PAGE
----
This month, we dive into Geodes®. These readable books help students practice foundational skills and build knowledge. Because the product design allows for flexible classroom use, many K–2 educators may wonder how to best integrate Geodes into their classrooms. Danielle Gaither, a Great Minds® implementation leader, shares practical steps to help teachers get started with Geodes.
Even if the calendar says otherwise, New Year’s Day comes in August or September for many educators. This time of year invites reflection on past years in the classroom, enthusiasm for what comes next, and commitment to trying something new.
Educators may have noticed literacy discourse shifting toward the science of reading, a field of promising research. Literacy journalists including Emily Hanford and Natalie Wexler cover topics such as the importance of systematic phonics instruction and the role that knowledge building plays in reading comprehension. With more knowledge about the science of reading and with additional skills to implement this kind of instruction, educators can expect a transformational year in the classroom. This year, more teachers than ever resolved to incorporate Geodes into their classrooms.
Geodes do not constitute a program. Rather, they function as a resource to bridge foundational skills instruction and Wit & Wisdom® modules, connecting best practices in phonics instruction and knowledge building. That is, Wit & Wisdom, foundational skills instruction, and Geodes work together in an effective literacy block. Geodes let students practice decoding skills through authentic texts that bolster background knowledge and vocabulary in science, history, and the arts. Teachers use Geodes flexibly to best meet the needs of their students.
Getting Started with Geodes
Those who make New Year’s resolutions in January often need support to keep their commitments. Educators committed to using Geodes starting this fall are encouraged to take the following steps: organize their Geodes library, prepare for instruction, and consider how they will share Geodes with students’ families. The following five tips offer help for each of these steps.
Organize the Library
Tip 1: Open the boxes to explore Geodes. Geodes include books for the classroom, take-home books, the Inside Geodes® teacher resource, and a real geode. Select a book that sparks your interest. Examine Inside Geodes to find the Book Notes for your selected Geodes book. Book Notes describe each book’s features and provide instruction options to help educators use Geodes with their students. You will quickly notice how Geodes simultaneously build knowledge and support students’ foundational skills.
Tip 2: Give students access to Geodes. Consider where you will keep Geodes materials in your classroom; make these resources available when students have extra time, start the day right by providing Geodes as students enter the classroom, or create routines for students to access Geodes at home to continue their learning. Display Geodes in an exciting and accessible way so students will want to explore these beautiful books! Keeping Geodes accessible allows students to grab a Geodes book when they have time to read throughout the day. Geodes come with My Geodes® print take-home books, and many schools have started using the My Geodes digital platform to encourage students to read outside of the literacy block.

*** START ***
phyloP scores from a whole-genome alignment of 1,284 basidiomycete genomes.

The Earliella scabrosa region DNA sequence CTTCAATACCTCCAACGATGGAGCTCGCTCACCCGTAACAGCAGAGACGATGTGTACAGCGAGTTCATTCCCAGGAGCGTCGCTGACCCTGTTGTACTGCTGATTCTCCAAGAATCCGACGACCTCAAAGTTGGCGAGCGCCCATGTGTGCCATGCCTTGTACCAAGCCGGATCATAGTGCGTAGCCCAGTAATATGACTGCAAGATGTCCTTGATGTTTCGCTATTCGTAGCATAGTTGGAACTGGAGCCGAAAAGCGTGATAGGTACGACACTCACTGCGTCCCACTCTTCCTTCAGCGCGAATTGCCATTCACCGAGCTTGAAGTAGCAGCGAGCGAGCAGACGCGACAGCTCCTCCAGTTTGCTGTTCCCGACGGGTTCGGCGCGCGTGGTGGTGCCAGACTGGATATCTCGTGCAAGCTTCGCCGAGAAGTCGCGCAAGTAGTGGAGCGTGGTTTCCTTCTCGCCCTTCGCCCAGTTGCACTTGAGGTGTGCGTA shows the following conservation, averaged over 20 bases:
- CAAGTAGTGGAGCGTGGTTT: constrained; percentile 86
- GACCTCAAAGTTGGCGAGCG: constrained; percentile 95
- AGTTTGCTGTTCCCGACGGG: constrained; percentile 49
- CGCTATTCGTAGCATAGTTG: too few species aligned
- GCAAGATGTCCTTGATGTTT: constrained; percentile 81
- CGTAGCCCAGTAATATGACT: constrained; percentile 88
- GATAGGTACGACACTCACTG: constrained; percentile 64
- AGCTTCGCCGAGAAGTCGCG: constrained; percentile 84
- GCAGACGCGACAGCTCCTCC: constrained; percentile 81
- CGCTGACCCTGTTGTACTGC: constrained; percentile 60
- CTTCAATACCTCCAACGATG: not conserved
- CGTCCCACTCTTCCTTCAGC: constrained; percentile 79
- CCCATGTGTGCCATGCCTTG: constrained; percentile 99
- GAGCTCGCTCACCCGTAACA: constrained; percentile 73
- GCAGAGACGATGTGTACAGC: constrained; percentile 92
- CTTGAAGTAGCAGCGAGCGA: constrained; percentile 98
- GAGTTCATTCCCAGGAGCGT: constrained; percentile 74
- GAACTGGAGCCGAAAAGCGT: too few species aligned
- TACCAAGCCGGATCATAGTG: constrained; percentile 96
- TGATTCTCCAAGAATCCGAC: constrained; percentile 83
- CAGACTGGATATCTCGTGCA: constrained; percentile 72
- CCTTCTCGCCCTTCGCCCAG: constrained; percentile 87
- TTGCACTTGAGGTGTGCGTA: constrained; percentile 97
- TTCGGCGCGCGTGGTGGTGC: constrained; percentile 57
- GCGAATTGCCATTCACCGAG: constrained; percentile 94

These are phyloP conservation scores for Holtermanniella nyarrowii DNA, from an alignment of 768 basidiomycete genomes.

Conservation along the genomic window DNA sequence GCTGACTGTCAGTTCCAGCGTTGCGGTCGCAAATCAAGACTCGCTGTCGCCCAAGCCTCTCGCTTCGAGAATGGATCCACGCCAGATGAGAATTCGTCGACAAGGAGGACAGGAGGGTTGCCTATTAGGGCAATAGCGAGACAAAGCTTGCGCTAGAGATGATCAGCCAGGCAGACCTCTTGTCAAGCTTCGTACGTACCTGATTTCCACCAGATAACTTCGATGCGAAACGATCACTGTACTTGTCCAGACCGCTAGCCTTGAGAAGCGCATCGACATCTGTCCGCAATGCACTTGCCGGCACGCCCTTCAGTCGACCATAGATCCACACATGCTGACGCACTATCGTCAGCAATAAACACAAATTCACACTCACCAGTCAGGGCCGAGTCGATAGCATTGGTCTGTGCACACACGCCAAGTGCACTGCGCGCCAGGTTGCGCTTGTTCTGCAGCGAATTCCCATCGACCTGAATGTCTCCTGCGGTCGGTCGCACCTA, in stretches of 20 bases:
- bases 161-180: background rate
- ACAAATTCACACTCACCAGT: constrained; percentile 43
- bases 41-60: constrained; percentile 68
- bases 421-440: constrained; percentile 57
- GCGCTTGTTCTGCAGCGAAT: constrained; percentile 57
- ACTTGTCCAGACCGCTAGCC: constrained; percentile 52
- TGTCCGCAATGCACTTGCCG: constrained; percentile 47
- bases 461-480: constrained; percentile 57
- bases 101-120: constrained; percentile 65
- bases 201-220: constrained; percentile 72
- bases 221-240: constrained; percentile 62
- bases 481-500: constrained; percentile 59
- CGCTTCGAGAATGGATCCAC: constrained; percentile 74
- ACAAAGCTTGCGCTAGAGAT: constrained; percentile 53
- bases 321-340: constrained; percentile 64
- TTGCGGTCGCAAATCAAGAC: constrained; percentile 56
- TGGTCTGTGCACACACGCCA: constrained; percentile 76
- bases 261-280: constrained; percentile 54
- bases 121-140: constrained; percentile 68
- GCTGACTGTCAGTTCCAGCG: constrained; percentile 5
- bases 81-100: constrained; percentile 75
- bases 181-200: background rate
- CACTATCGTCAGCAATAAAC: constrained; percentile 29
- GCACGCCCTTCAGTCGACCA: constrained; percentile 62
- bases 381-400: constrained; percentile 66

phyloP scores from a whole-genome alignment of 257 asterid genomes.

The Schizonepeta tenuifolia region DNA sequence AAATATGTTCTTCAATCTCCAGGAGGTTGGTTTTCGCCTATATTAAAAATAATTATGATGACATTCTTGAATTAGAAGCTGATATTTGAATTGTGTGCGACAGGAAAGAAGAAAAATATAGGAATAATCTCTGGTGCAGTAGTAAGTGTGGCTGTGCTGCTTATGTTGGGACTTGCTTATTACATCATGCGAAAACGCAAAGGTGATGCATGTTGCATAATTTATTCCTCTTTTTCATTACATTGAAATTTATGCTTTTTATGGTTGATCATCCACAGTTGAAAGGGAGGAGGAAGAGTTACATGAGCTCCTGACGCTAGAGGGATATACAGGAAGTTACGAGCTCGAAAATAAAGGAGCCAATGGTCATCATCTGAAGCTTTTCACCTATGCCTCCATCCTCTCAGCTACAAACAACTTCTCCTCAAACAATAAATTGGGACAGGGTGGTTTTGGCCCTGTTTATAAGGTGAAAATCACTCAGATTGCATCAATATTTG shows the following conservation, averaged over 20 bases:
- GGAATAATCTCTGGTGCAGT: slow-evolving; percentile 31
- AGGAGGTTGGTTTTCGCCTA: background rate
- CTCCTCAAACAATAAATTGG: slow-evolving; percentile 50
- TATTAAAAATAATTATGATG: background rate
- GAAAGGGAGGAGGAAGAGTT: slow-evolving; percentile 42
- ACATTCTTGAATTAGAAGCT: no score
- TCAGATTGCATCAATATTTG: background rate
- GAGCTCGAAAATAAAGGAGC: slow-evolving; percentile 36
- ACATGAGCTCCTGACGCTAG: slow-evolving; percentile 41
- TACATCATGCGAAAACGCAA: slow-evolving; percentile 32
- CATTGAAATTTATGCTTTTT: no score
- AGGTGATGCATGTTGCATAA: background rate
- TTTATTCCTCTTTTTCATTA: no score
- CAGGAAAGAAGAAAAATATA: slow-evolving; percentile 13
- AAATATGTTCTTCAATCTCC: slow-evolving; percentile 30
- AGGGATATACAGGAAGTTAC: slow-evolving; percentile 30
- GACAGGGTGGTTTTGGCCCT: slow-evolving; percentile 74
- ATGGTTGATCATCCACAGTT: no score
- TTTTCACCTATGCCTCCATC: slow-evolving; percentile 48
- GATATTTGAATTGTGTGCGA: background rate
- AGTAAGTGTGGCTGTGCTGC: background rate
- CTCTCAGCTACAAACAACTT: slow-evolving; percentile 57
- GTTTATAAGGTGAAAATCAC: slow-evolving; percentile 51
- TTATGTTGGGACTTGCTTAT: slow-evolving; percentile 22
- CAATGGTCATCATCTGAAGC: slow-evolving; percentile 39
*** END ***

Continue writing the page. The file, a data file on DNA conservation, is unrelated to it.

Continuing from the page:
Prepare for Instruction
Tip 3: Prepare to use Geodes to support students' accuracy, fluency, and comprehension. Students might face hurdles in one or more of these areas while engaging with complex texts. As you start instruction and get to know your students, collect data to consider students’ accuracy, fluency, and comprehension needs. With Geodes, all students have the opportunity to read the same books. Your Geodes instruction can help students approach each text based on their needs.
Tip 4: Plan for multiple reads with different levels of support. Aim to share one or two new Geodes a week with students. Plan supports while also considering how to remove them as students improve their accuracy, fluency, and comprehension. For example, some teachers start the week reading a Geodes book aloud before working with students in small groups. At the end of the week, teachers transfer the reading responsibility to students.
Share with Families
Tip 5: Introduce Geodes to students’ families. Sending home My Geodes printed materials or providing access to the My Geodes digital platform includes students’ families in the classroom. Family Tip Sheets communicate the knowledge and skills students build as they read Geodes. The books give families tangible examples of grade-level text, including word patterns and knowledge students should have and continue to build. At the end of each book, the More section—available in English and Spanish—can deepen students’ and families’ knowledge of Geodes topics together.
Much can be celebrated at this time of year, even if the actual New Year feels a long way off. Great Minds relishes supporting educators who are unwrapping Geodes and preparing to use them with their students. Find more information about the Getting Started with Geodes professional learning session.
Danielle Gaither worked in North Carolina public education for 23 years as a classroom teacher, a reading interventionist, and a district-level literacy intervention coach. During her district's implementation of Wit & Wisdom and Geodes, Gaither served as a Great Minds fellow, facilitating Great Minds professional learning for her colleagues locally and nationally. Gaither now works for Great Minds as an implementation leader, supporting successful implementation of Geodes in the Southeast.